I think the 76ers might help a little (same boat for me with load-limited 50s). But, there is an old adage in the government/city-planning/societal-studies field. When a two-lane road gets congested, they eventually build a four-lane.

But it doesn't help. More people move in, and the process repeats itself. Sort of a "If they build it, they will come."

I think air travel tends to follow the same. They wouldn't be putting that equipment in there if they didn't anticipate the people to fill the seats.

More SWA jets means more SWA commuters...you get the idea.

For me, I would like to move; wife won't. I live with bidding the shortest (and hopefully, easiest) commute I can get.

SOMEDAY I'll move to where I actually want to live....(it's not a United domicile).
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Old 06-03-2014, 09:37 AM   #4  
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Quote:
Originally Posted by Viperstick View Post
Looking for some feedback from folks who've been there, done that. I just retired from the USAF & was fortunate enough to be hired by United last fall. We've decided to move closer to family, but haven't settled on a location yet.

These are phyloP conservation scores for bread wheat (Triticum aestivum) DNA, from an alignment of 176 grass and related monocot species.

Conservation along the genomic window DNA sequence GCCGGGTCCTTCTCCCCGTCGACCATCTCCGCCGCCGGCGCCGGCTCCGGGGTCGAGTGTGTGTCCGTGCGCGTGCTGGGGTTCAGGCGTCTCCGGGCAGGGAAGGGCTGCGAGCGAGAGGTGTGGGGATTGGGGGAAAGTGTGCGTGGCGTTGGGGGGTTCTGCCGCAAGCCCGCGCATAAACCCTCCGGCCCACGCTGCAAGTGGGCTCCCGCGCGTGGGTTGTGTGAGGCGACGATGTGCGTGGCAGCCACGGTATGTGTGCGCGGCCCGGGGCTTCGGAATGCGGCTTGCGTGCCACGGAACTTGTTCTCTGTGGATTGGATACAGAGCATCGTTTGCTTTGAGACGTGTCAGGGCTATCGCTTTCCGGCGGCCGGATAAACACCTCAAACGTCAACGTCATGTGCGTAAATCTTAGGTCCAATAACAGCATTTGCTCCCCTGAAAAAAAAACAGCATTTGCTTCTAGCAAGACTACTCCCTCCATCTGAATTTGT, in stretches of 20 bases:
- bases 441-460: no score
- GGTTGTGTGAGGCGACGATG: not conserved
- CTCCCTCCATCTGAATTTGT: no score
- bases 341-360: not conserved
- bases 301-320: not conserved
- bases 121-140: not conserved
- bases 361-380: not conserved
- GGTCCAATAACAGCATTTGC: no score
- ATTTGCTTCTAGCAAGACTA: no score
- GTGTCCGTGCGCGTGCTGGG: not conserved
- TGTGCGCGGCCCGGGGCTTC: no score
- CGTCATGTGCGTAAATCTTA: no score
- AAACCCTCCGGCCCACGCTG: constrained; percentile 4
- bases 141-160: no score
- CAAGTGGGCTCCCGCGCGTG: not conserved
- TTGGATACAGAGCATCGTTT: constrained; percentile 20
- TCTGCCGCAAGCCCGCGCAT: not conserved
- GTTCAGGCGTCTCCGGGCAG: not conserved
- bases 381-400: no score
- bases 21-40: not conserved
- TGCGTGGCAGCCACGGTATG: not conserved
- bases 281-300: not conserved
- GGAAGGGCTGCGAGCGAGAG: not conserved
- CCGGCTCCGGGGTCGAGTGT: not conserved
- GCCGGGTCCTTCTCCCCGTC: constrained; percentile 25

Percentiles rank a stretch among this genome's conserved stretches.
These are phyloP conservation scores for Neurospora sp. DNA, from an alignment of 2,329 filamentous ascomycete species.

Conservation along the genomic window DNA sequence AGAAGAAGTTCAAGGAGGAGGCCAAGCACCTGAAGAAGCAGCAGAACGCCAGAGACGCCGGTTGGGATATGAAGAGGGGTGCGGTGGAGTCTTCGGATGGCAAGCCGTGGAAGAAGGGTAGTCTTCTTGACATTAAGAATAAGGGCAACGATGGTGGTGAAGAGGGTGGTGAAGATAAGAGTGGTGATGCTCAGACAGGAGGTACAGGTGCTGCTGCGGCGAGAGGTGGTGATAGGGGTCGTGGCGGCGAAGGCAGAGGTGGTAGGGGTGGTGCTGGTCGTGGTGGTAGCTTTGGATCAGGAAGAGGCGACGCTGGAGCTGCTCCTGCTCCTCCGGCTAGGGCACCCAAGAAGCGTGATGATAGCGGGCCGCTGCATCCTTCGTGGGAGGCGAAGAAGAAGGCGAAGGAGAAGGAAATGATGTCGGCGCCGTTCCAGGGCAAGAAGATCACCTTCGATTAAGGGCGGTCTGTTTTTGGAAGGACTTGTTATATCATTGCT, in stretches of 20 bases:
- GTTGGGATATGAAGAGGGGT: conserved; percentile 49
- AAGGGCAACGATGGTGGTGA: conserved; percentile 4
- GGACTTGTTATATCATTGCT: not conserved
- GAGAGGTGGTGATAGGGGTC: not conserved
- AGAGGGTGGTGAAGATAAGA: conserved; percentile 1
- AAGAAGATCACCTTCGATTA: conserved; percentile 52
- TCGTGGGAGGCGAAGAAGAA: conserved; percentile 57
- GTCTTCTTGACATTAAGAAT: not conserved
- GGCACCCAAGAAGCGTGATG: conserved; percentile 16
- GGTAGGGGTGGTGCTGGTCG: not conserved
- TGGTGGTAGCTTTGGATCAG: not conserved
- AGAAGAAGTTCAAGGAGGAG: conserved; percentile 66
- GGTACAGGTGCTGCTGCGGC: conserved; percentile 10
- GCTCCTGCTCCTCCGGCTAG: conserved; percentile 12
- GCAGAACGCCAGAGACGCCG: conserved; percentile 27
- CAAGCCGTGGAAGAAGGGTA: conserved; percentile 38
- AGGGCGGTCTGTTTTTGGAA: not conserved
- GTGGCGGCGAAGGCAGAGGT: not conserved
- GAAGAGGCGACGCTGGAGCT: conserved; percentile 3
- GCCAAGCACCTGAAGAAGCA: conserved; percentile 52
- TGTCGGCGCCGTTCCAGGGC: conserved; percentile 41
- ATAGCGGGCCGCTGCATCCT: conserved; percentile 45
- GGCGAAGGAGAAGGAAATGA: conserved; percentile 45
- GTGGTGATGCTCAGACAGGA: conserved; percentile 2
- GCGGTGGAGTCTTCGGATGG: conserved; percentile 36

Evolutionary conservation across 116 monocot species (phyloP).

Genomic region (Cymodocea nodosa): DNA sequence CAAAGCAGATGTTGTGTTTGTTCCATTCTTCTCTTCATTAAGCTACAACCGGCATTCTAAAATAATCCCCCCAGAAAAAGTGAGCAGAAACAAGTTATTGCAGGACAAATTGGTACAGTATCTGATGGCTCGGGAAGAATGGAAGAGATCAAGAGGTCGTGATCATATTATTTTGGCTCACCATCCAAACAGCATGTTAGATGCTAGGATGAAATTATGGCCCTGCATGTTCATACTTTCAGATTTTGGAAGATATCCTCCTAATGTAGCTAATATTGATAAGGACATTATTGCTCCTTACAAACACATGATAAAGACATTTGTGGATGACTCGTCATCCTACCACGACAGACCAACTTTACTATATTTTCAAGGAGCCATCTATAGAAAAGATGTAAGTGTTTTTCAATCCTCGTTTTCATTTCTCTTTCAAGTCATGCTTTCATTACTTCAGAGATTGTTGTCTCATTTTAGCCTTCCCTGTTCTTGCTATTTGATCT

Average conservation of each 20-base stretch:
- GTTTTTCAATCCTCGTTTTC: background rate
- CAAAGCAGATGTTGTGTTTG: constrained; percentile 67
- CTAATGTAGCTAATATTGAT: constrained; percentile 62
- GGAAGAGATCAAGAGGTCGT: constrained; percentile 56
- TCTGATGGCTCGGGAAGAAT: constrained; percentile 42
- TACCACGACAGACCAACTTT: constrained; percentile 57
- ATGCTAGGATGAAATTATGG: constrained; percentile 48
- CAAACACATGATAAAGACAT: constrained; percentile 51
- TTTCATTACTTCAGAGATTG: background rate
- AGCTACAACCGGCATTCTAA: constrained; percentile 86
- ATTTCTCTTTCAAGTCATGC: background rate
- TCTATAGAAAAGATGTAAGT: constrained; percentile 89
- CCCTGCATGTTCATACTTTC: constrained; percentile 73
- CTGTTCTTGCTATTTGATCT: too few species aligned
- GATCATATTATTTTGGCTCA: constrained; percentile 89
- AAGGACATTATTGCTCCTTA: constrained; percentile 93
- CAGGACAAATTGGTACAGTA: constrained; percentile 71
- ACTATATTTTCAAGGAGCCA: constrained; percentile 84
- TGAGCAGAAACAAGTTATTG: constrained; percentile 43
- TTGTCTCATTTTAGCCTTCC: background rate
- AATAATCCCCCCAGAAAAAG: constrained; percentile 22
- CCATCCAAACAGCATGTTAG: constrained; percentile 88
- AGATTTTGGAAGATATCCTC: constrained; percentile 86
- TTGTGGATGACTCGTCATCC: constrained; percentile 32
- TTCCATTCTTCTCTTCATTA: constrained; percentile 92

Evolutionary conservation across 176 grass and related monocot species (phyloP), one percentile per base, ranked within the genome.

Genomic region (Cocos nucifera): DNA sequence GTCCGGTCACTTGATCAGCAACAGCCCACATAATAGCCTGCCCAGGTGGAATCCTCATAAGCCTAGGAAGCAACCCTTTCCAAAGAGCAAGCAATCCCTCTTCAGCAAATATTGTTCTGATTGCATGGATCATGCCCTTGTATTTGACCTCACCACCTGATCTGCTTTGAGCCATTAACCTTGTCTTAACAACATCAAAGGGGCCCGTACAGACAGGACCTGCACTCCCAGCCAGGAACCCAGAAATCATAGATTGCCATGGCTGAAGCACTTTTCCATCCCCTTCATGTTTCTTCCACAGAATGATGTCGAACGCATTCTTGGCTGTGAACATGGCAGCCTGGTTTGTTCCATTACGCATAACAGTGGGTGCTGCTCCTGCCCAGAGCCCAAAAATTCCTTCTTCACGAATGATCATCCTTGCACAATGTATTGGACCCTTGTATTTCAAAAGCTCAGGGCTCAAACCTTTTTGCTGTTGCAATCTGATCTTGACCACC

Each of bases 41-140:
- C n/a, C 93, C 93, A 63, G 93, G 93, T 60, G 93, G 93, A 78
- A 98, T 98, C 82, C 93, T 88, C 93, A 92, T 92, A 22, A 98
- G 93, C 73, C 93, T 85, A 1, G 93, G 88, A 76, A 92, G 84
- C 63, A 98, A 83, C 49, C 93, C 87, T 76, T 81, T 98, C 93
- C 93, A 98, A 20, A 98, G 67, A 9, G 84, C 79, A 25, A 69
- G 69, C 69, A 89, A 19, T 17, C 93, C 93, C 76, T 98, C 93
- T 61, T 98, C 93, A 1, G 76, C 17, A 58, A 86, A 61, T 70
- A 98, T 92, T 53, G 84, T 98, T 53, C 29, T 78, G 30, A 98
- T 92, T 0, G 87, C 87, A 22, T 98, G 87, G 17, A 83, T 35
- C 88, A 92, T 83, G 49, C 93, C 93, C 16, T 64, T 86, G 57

All through training, I heard "live in your domicile" and while that would greatly simplify life, none of the domiciles jazz me or my wife for the long term. We both like the Nashville area, but everything is RJ out of there.

Currently reserve on the Bus in EWR, but considering a lateral to IAH or maybe ORD in the fall. Here are some random thoughts I've had on the subject of commuting vs. living in domicile:

- Will the SkyWest purchase of larger RJs make commuting easier (i.e. less chances of being weight restricted)?
In a PERFECT WORLD, it should. However, keep a few things in mind;

BNA is a BUSY market, but increased capacity aircraft may lead to a DECREASE in frequency.

It may not ALWAYS be a SkyWest flight. UAL switches/changes up it's regional partner routes like crazy. May be a GoJets, one month, an RAH next month, whatever.

And most importantly, UAX is an outsourced product. Meaning, the reliability SUUUUUUUUUUCKS!!!!!!!!.

A SKW, or XJT pilot will ALWAYS have JS priority over you on an SKW aircraft if it's ORD or IAH, or wherever SKW opens their next domicile that ALSO has an XJT domicile there.

Quote:
- If SWA opens a domicile in BNA (I just heard rumors), will that make getting in and out of BNA easier or harder?
I guess it depends. Would you be competing with other pilots from places like MDW to BNA? Hard to tell.

Quote:
- I've heard the percentage of guys living in domicile vs. commuting is 40/60--true? For those who commute, why do you choose not to live in your domicile?